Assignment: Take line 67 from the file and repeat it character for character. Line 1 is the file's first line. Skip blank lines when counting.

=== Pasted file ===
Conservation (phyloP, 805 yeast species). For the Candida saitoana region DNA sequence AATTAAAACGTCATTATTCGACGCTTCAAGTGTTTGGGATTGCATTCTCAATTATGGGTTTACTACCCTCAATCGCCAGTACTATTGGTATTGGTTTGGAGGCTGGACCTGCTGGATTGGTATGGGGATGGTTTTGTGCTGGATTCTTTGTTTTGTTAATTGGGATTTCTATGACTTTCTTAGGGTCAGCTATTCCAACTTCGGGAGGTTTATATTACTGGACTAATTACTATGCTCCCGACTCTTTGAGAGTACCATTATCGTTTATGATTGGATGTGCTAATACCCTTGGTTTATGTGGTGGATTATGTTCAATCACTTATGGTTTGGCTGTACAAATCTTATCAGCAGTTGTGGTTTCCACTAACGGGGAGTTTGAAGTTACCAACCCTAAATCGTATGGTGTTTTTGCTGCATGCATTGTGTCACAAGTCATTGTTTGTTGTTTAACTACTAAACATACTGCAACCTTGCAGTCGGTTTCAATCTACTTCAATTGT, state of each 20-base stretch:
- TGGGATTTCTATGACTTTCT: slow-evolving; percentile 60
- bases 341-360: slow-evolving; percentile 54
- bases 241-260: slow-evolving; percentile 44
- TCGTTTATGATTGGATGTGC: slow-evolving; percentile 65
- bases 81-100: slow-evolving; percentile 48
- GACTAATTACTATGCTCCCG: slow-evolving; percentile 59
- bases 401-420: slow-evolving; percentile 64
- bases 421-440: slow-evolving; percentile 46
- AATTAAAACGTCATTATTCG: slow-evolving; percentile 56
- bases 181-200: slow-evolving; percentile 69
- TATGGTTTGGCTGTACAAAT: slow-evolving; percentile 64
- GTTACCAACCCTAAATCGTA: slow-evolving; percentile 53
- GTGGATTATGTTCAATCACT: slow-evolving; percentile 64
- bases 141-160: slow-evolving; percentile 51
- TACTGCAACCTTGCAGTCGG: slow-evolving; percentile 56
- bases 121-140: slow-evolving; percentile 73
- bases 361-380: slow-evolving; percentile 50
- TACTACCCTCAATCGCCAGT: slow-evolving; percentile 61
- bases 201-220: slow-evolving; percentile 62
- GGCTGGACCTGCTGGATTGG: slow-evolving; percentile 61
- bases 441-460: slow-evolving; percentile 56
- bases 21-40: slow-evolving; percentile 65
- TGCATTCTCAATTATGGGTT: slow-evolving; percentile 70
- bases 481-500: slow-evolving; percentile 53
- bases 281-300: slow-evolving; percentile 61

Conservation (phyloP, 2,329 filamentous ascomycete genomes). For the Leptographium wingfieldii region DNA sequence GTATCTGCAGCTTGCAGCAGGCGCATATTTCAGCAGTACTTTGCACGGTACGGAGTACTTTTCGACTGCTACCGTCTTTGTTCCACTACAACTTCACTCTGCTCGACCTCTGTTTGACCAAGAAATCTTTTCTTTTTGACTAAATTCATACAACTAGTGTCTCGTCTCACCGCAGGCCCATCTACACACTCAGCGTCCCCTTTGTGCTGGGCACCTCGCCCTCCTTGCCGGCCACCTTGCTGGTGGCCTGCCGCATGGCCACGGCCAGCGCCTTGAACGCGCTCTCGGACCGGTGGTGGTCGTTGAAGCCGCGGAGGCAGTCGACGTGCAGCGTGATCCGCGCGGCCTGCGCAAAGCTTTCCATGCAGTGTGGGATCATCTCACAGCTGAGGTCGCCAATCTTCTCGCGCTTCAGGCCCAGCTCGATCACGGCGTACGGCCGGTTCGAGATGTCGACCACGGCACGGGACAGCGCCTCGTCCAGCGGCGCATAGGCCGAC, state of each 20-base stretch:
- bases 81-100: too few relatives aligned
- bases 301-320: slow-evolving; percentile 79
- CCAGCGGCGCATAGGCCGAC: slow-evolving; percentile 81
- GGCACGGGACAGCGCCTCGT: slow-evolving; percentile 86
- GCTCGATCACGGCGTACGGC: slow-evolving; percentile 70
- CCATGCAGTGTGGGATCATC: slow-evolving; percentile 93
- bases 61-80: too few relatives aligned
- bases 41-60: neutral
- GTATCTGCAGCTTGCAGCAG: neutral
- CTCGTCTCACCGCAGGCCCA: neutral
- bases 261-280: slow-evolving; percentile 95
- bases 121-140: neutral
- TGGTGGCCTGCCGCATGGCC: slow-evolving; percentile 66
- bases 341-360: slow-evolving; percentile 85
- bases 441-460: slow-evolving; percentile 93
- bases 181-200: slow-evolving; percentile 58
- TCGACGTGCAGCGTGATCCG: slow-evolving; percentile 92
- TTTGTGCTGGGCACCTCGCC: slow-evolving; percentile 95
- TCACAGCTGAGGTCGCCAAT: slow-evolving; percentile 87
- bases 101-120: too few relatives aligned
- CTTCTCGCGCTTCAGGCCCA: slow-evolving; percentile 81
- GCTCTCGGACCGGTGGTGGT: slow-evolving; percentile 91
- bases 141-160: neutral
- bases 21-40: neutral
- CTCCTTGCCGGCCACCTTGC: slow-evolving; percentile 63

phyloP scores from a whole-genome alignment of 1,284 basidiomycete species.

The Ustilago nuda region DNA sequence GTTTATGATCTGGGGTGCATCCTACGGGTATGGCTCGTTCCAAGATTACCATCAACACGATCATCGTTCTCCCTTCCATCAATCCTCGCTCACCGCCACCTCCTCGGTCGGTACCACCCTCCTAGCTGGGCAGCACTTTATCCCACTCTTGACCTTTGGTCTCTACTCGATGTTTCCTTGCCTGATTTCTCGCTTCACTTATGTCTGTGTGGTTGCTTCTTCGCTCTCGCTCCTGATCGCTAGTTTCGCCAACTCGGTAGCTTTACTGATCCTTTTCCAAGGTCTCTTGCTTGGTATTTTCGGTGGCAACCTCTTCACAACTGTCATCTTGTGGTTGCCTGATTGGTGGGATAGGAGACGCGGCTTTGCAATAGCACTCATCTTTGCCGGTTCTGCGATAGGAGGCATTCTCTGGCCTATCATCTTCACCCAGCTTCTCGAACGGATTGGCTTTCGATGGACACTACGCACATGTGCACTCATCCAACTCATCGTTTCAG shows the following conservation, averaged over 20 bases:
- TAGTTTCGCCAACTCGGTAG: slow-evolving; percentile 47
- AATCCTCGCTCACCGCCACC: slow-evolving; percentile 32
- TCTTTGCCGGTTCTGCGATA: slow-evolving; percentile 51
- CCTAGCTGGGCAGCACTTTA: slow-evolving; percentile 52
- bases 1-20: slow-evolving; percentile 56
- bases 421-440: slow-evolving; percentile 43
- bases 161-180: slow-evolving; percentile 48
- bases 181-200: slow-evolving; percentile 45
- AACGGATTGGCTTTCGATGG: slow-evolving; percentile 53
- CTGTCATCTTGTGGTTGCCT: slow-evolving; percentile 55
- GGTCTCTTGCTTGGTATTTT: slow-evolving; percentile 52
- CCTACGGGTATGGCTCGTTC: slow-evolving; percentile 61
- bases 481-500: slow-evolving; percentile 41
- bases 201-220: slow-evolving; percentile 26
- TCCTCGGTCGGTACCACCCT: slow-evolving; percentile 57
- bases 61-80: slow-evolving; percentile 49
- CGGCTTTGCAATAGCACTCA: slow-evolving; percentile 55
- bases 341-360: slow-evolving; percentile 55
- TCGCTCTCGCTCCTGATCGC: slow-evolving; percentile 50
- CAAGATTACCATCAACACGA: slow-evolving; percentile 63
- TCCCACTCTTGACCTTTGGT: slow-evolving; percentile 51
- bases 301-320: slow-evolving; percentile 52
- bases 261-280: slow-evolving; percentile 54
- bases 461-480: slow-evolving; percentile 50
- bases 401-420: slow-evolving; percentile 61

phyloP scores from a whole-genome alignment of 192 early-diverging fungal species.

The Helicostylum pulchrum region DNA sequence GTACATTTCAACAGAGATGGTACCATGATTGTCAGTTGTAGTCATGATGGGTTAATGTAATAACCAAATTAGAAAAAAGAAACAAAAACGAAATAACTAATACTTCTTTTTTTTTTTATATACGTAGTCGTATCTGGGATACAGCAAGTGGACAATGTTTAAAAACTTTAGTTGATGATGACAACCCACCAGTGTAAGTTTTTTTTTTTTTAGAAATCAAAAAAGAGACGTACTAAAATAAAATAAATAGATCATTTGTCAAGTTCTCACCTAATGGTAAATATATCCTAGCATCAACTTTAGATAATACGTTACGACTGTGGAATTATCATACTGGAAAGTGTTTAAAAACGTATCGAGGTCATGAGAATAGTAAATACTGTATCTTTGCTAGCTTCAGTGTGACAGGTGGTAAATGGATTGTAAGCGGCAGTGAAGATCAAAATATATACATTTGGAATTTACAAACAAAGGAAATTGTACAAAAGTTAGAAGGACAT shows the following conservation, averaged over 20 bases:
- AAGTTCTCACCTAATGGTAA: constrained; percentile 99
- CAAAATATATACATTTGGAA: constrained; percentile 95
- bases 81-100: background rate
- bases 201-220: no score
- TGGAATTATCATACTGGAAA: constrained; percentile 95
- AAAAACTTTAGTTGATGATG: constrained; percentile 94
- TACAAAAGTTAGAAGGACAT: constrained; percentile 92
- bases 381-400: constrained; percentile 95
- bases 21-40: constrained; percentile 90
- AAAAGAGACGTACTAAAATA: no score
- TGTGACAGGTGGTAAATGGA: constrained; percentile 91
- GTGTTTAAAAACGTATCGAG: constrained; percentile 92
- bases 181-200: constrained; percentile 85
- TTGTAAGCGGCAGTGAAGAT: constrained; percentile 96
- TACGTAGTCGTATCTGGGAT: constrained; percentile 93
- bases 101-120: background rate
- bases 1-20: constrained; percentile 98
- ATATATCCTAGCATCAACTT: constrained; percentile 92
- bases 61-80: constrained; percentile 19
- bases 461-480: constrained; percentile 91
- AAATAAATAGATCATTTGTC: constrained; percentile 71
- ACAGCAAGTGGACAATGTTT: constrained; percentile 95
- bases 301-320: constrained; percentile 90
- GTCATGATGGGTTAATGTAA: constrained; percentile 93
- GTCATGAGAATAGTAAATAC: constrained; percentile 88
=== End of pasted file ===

- bases 481-500: slow-evolving; percentile 41